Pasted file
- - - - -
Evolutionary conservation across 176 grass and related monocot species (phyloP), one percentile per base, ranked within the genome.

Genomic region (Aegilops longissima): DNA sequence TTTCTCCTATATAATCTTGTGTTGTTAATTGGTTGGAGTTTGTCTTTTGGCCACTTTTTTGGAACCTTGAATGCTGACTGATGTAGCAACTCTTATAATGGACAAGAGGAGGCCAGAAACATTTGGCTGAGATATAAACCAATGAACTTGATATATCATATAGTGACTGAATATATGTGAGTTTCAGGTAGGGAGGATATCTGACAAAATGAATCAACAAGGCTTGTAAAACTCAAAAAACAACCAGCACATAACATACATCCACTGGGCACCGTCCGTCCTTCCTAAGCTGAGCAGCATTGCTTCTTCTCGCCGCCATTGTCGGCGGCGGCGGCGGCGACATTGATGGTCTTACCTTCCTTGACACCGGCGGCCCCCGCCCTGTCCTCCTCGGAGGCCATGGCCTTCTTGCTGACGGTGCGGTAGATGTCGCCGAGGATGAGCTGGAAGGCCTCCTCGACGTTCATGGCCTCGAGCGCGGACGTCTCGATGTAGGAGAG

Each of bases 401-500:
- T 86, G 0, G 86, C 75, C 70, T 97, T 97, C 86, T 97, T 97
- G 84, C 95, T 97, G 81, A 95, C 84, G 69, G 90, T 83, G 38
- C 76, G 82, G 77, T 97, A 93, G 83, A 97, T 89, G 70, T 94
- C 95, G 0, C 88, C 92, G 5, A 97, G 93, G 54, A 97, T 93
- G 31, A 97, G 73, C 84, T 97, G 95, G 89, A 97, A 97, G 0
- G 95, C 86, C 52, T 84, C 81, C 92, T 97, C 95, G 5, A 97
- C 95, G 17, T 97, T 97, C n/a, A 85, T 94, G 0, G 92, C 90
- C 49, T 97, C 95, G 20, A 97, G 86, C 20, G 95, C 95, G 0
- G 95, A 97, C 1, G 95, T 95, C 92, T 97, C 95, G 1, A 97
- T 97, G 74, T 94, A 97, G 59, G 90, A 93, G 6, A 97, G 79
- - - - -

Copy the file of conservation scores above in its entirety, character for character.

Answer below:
Evolutionary conservation across 176 grass and related monocot species (phyloP), one percentile per base, ranked within the genome.

Genomic region (Aegilops longissima): DNA sequence TTTCTCCTATATAATCTTGTGTTGTTAATTGGTTGGAGTTTGTCTTTTGGCCACTTTTTTGGAACCTTGAATGCTGACTGATGTAGCAACTCTTATAATGGACAAGAGGAGGCCAGAAACATTTGGCTGAGATATAAACCAATGAACTTGATATATCATATAGTGACTGAATATATGTGAGTTTCAGGTAGGGAGGATATCTGACAAAATGAATCAACAAGGCTTGTAAAACTCAAAAAACAACCAGCACATAACATACATCCACTGGGCACCGTCCGTCCTTCCTAAGCTGAGCAGCATTGCTTCTTCTCGCCGCCATTGTCGGCGGCGGCGGCGGCGACATTGATGGTCTTACCTTCCTTGACACCGGCGGCCCCCGCCCTGTCCTCCTCGGAGGCCATGGCCTTCTTGCTGACGGTGCGGTAGATGTCGCCGAGGATGAGCTGGAAGGCCTCCTCGACGTTCATGGCCTCGAGCGCGGACGTCTCGATGTAGGAGAG

Each of bases 401-500:
- T 86, G 0, G 86, C 75, C 70, T 97, T 97, C 86, T 97, T 97
- G 84, C 95, T 97, G 81, A 95, C 84, G 69, G 90, T 83, G 38
- C 76, G 82, G 77, T 97, A 93, G 83, A 97, T 89, G 70, T 94
- C 95, G 0, C 88, C 92, G 5, A 97, G 93, G 54, A 97, T 93
- G 31, A 97, G 73, C 84, T 97, G 95, G 89, A 97, A 97, G 0
- G 95, C 86, C 52, T 84, C 81, C 92, T 97, C 95, G 5, A 97
- C 95, G 17, T 97, T 97, C n/a, A 85, T 94, G 0, G 92, C 90
- C 49, T 97, C 95, G 20, A 97, G 86, C 20, G 95, C 95, G 0
- G 95, A 97, C 1, G 95, T 95, C 92, T 97, C 95, G 1, A 97
- T 97, G 74, T 94, A 97, G 59, G 90, A 93, G 6, A 97, G 79